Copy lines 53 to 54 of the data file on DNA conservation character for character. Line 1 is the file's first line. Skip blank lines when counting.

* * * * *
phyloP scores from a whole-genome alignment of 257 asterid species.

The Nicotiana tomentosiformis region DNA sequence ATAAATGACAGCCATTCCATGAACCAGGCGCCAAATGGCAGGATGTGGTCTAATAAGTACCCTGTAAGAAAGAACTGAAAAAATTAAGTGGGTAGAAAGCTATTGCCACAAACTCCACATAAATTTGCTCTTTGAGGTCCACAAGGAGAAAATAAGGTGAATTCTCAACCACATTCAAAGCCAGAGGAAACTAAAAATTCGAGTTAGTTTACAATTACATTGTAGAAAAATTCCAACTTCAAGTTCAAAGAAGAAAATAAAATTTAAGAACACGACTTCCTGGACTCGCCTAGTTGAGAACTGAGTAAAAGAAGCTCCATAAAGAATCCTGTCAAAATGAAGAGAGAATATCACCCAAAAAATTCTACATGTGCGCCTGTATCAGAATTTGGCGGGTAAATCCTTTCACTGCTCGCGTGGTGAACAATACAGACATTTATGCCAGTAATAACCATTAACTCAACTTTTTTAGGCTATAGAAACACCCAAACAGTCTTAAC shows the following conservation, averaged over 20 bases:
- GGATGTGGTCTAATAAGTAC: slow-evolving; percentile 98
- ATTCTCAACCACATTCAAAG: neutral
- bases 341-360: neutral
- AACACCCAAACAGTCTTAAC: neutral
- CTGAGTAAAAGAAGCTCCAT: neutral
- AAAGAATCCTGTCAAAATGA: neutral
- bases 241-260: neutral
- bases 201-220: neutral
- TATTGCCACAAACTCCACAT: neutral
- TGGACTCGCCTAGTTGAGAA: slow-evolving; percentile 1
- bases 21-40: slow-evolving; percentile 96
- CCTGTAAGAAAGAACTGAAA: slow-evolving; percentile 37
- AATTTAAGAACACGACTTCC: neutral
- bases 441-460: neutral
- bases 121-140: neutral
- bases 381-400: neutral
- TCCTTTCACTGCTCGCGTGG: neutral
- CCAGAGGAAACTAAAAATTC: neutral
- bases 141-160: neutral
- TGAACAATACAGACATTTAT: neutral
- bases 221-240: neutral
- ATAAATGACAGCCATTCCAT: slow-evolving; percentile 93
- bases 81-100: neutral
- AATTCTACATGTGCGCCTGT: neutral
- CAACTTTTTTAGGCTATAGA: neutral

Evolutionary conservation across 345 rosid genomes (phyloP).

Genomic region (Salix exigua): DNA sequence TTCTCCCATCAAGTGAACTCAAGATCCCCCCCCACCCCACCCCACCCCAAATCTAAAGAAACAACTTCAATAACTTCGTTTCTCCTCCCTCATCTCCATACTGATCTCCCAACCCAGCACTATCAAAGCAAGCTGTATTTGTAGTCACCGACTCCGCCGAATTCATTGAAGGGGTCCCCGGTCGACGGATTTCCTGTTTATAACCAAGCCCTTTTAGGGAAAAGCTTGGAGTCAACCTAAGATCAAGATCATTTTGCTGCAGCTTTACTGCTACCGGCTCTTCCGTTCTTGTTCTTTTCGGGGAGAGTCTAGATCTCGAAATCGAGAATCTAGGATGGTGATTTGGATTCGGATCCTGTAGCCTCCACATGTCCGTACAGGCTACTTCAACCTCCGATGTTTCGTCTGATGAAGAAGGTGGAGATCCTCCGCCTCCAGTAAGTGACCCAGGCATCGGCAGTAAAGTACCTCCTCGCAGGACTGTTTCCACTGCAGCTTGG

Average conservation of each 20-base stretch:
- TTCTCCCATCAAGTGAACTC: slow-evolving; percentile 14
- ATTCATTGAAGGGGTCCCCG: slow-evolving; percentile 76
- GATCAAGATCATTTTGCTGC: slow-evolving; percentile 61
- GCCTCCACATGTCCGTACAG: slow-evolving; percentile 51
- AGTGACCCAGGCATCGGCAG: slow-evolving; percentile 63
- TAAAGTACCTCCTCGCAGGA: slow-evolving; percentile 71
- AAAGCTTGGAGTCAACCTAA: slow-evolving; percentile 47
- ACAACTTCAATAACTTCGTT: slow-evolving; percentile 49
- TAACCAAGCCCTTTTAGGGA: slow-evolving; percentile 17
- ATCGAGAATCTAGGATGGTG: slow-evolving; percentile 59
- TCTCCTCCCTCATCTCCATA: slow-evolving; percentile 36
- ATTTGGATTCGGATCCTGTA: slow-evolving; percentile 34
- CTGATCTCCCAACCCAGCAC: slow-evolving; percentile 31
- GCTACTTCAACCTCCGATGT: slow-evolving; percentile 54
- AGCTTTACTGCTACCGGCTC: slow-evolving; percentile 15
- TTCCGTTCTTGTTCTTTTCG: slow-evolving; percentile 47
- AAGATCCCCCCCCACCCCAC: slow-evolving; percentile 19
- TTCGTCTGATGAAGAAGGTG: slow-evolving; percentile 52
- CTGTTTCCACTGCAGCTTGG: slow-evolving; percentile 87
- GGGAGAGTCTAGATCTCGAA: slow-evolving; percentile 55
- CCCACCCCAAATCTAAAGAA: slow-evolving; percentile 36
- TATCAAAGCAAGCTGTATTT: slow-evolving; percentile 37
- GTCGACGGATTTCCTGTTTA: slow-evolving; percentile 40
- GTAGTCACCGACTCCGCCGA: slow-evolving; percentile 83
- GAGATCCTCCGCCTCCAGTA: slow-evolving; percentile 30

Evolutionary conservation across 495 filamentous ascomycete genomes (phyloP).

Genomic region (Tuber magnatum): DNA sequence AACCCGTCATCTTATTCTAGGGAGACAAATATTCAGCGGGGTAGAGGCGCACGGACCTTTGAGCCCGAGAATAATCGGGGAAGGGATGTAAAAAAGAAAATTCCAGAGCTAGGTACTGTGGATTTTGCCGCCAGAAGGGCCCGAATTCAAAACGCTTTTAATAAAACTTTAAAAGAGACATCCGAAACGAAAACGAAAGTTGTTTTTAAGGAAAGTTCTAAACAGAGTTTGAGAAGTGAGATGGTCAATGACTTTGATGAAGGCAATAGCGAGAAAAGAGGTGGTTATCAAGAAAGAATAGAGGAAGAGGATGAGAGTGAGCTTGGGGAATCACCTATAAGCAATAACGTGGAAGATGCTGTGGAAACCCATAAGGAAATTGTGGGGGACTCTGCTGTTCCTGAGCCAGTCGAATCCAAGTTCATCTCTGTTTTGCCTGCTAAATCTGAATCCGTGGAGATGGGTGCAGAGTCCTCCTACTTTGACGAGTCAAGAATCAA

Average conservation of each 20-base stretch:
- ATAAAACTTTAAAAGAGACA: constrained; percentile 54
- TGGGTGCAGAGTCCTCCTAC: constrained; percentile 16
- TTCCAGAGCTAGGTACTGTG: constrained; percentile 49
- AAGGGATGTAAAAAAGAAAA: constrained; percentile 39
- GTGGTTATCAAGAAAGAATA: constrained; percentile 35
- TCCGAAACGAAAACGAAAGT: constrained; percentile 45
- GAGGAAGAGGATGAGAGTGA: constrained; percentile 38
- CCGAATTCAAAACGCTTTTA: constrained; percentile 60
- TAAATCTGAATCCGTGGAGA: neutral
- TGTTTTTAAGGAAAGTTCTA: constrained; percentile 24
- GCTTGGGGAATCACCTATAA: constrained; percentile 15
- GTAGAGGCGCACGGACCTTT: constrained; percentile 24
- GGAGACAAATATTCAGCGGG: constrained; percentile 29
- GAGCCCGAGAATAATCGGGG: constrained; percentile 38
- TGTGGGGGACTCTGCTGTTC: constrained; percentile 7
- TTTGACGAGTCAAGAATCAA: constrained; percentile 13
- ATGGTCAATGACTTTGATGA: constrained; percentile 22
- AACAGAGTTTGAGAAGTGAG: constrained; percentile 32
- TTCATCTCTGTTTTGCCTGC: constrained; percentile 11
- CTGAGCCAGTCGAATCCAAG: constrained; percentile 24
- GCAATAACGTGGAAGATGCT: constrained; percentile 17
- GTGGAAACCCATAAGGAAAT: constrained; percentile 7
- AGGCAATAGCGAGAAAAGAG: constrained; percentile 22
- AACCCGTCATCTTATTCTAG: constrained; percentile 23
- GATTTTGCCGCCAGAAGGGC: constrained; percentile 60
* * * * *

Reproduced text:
- GTCGACGGATTTCCTGTTTA: slow-evolving; percentile 40
- GTAGTCACCGACTCCGCCGA: slow-evolving; percentile 83